The Fearless Organization by Amy C. Edmondson

2 Mar 2021 2:21 PM | Anonymous member (Administrator)

In her book 'The Fearless Organization,' Amy C. Edmondson, Harvard Business School's Professor of Leadership and Management, gives leaders and managers new ideas and practices to create the optimal environments needed for knowledge-intensive organizations to work better. In today's volatile, uncertain, complex, and ambiguous (VUCA) world of business and our ever-increasing reliance on creativity, imagination, and innovation to agilely respond to market needs, psychologically safe workplaces are more necessary than ever before. 

Both individual and collective talents must be harnessed and directed for our businesses' good and maintain organizational relevance. For talents to be unleashed, a psychologically safe environment – one that welcomes questions, new ideas and doesn't shy away from failure – needs to be established and nurtured. Then, and only then, will people take the risk of speaking up, sharing their thoughts and opinions, and risking failure to enhance a business' productivity or innovate new products and systems. 

Edmondson's book shows us the importance of psychological safety at work, provides examples of what psychologically unsafe workplaces can lead to, and details a map for creating and nurturing psychological safety within any business. 


Both consciously and unconsciously, we avoid interpersonal risks. Nowhere outside the workplace is this more true. No-one wants to look ignorant, incompetent, or unnecessarily rock the boat. At work, doing so could put our very livelihoods on the line, or at the very least, reduce our social standing in the groups that are hugely important to our view of self. While keeping quiet may protect us from these judgments, it isn't good for business, innovation, and customer experiences.  

When workplaces lack psychological safety, errors go unreported, opportunities for innovation are missed, and awkward situations can quickly develop. Fear of appearing inept, reprimanded, humiliated, or even penalized often holds people back from sharing essential business insights and ideas. While their self-protection is natural and often subconscious, the impact on an organization can be devastating. 

Edmondson argues that regardless of the talent a business has employed, without the right conditions – conditions that support psychological safety – that talent will never blossom enough to produce the fruit a company needs to achieve unrivaled success. Psychological safety is integral for speaking openly, suggesting new ideas, questioning current practices, and effectively coordinating with others. These reasons make psychological safety imperative for business success now and in the future. 

Teams with high levels of psychological safety outperform their less safe counterparts in process improvements, creativity, innovation, and research and development. While not a cure-all, psychological safety is foundational for other important workplace behaviors – clear goal setting, dependable colleagues, personally meaningful work, and a belief that your work has impact are all reliant on the level of psychological safety within a working group. 

Edmondson details stories from more than 20 organizations that illustrate the consequences of workplace fear and the undeniable benefits of psychological safety. From Volkswagen and their fall from grace with the diesel emissions scandal to Nokia's disappearance from the mobile phone market – each of the businesses described can trace their public failures back to a culture of fear and psychologically unsafe working environments.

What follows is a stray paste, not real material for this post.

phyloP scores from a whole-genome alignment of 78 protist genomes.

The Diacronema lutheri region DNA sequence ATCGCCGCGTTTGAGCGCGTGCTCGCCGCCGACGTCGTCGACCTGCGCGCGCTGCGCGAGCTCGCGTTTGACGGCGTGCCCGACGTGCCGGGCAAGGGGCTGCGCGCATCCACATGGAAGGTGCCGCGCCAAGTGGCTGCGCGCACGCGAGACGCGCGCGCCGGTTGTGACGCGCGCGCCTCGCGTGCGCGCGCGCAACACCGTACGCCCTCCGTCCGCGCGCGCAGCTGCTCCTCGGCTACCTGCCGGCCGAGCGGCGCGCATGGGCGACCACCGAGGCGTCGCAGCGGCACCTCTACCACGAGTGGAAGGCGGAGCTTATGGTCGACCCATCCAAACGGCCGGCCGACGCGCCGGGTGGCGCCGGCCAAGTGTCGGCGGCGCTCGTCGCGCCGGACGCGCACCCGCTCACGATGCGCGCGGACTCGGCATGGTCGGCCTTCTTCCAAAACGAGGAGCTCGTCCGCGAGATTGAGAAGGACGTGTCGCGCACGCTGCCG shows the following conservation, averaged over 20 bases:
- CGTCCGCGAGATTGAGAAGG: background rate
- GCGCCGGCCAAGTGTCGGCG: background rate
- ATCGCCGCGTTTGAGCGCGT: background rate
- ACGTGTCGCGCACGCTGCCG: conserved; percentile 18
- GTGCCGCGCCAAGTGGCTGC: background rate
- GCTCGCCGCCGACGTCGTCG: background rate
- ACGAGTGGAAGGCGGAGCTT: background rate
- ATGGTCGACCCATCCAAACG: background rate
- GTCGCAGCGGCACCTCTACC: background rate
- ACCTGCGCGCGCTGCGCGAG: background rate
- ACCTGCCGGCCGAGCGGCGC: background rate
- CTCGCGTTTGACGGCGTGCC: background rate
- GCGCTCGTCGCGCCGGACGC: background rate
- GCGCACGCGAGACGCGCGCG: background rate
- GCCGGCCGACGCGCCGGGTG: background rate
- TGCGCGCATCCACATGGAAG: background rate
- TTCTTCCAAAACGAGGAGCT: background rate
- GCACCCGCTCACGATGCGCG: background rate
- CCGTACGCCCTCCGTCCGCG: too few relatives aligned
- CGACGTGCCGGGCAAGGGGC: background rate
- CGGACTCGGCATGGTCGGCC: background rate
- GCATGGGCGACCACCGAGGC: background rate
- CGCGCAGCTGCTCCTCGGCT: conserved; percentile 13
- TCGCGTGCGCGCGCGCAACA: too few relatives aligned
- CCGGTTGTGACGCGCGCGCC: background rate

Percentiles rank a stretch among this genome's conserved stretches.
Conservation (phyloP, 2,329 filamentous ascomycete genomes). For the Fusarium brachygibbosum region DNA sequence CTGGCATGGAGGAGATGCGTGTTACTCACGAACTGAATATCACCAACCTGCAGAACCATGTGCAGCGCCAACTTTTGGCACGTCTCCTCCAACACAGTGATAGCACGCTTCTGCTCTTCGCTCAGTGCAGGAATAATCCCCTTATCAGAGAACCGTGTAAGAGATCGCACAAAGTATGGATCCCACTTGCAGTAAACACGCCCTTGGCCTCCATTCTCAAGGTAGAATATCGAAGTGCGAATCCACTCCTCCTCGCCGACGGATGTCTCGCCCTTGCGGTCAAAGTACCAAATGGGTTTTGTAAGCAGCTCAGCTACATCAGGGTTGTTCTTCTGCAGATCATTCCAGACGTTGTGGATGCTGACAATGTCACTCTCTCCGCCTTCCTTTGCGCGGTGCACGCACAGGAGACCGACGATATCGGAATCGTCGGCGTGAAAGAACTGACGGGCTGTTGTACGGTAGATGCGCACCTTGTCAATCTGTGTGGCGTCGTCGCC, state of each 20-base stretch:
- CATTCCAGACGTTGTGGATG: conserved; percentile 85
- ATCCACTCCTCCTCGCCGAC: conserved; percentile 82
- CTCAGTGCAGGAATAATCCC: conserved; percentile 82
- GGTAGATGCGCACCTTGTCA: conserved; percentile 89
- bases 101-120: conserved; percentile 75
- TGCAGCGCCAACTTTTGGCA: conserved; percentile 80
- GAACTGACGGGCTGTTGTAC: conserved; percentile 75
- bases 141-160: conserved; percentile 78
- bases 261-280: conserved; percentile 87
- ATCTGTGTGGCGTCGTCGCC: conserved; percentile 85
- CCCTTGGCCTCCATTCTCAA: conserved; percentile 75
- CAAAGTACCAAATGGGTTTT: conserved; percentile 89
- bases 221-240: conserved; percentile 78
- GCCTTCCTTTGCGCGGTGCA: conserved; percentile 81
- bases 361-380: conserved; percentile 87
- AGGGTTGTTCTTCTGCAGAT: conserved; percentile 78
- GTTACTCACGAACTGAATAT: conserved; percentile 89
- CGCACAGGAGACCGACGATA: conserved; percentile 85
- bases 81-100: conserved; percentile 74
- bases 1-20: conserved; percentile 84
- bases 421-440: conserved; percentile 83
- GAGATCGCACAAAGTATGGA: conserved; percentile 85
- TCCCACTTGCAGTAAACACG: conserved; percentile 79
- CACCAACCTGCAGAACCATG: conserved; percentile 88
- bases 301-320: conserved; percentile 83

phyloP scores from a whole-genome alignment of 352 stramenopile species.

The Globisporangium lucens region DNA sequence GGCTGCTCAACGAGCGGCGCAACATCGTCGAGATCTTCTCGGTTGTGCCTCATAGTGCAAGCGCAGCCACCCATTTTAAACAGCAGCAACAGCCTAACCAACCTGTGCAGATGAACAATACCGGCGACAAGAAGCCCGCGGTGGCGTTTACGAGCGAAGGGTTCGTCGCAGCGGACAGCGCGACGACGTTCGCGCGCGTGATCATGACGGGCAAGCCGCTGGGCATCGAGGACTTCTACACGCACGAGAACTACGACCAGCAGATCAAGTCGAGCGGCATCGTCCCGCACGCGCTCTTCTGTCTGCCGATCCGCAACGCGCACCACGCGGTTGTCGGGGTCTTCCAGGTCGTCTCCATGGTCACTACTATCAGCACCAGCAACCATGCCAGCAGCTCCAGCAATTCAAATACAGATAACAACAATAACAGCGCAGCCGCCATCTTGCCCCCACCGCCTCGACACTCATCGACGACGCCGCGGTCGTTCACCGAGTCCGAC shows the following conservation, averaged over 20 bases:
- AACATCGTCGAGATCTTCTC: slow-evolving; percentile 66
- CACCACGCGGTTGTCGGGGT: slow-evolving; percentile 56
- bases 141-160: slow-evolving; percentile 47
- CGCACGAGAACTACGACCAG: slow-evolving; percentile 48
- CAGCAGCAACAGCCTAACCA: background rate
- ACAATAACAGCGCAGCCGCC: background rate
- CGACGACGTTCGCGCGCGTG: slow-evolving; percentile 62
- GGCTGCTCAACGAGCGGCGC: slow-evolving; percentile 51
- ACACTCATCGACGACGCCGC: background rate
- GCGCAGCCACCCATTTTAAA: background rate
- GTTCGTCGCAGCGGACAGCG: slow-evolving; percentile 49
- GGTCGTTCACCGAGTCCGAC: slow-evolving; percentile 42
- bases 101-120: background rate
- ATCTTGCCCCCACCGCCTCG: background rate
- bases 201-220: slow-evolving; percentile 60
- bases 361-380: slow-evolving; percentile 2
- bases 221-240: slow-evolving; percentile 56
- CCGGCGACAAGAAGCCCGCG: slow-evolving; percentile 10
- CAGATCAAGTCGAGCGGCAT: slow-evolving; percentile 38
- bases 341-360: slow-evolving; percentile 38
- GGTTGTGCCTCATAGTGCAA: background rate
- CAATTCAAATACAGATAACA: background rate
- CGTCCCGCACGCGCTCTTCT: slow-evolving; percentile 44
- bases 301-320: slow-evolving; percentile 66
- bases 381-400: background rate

Conversely, many outrageously successful organizations - Pixar, Barry-Wehmiller, and others - attribute much of their success to creating a psychologically safe work environment that supports employees to speak their minds and bring their whole selves to work, and actively participate in building a better business for all. 

Psychologically unsafe workplaces, ones led by fear of stepping out of line or being caught on the wrong side of failure, may work for a while. But this kind of environment sows the seeds of failure. Deception, silence, and withholding relevant data combine to create an organizational timebomb. A timebomb set to go off and cause painful, sometimes public, damage to the organization that allowed it to develop. 

Building workplace confidence and psychological safety 

Creating a psychologically safe workplace is a journey that takes patience, consistency, and continued nurturing of the right behaviors. It's not just leaders who have the power to bring about psychological safety at work – although they do hold the sway of power in this arena. Managers at all levels, across all departments of an organization, play a part in creating and keeping psychological safety within their workplaces. 

Two of the critical ways leaders and managers can sow the seeds of psychological safety are framing silence as an unethical choice and actively ensuring people know that it is safe to fail. People should understand that their colleagues and the larger business deserve and expect their candor. If failure is not overtly allowed, spoken about positively, and responded to correctly, people will avoid it wherever possible. 

Psychologically safe workplaces invite participation, ideas, and opinions from all levels of the organization. They seek to fail fast and learn from their mistakes to grow and become better at what they do. More often than not, psychologically safe companies are led by leaders who aren't afraid to admit they don't have all the answers and speak candidly about the goals the business seeks and the challenges they will face along the way. 

Psychologically safe workplaces are not reliant on a single person. They are co-created with the help of strong yet humble leaders. These workplaces give people the license to thrive and grow, they encourage openness and innovation, and they provide the tools and policies that teams need to achieve greatness. 

A blueprint for psychological safety at work 

The author finishes the book with a straightforward process for building and sustaining a psychologically safe workplace environment.